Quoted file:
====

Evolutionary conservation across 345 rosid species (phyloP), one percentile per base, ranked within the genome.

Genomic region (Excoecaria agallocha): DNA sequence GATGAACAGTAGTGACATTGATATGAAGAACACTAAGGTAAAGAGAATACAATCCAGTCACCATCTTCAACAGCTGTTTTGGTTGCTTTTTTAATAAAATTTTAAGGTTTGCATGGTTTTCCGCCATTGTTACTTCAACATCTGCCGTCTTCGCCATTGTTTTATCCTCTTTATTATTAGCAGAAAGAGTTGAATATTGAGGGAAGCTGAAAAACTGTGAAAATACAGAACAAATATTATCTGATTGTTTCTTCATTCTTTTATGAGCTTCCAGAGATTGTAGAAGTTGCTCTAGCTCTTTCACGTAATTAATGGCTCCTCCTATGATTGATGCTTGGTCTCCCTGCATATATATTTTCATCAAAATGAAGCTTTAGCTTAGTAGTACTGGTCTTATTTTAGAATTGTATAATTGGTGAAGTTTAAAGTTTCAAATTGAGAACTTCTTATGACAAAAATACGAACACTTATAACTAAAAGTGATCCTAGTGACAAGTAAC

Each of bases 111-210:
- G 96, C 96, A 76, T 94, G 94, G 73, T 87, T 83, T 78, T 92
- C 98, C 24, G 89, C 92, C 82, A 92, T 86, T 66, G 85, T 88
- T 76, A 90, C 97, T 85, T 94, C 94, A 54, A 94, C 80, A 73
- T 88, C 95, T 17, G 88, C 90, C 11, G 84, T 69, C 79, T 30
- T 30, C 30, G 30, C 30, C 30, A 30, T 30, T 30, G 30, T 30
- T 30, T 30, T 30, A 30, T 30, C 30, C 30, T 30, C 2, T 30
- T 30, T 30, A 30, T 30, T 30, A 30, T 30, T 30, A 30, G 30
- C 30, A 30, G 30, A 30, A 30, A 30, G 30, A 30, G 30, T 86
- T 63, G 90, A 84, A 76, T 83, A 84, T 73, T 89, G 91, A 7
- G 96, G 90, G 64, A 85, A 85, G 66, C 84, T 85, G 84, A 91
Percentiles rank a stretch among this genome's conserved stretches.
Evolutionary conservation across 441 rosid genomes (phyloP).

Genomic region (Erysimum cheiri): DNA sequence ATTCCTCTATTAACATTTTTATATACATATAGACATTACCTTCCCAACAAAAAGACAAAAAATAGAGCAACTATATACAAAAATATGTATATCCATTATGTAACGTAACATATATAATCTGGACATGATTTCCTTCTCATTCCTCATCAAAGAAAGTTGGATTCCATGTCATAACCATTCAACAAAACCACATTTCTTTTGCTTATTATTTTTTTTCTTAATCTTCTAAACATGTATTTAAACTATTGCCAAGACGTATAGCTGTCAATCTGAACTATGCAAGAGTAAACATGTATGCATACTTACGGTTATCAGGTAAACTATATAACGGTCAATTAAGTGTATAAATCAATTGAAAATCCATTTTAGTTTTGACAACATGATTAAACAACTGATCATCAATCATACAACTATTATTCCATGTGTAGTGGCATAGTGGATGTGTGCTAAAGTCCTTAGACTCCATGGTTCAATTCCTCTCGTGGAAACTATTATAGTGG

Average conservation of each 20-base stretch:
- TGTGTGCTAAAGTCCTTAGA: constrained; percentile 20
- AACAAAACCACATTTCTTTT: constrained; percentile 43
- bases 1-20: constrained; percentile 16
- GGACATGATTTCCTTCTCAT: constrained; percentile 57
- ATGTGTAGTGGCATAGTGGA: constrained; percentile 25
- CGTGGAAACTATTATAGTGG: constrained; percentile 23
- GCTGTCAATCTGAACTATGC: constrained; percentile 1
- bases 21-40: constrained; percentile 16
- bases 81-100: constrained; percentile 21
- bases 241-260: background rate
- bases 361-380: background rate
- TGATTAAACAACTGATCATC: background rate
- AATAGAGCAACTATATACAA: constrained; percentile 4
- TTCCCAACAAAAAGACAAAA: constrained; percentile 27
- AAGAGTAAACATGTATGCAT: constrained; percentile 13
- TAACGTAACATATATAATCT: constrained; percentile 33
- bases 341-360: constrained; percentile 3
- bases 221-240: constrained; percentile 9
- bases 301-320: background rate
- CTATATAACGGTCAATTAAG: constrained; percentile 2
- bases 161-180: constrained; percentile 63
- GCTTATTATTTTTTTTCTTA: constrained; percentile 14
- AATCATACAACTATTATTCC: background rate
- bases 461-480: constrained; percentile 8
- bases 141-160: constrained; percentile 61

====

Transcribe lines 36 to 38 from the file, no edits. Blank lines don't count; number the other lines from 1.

- bases 301-320: background rate
- CTATATAACGGTCAATTAAG: constrained; percentile 2
- bases 161-180: constrained; percentile 63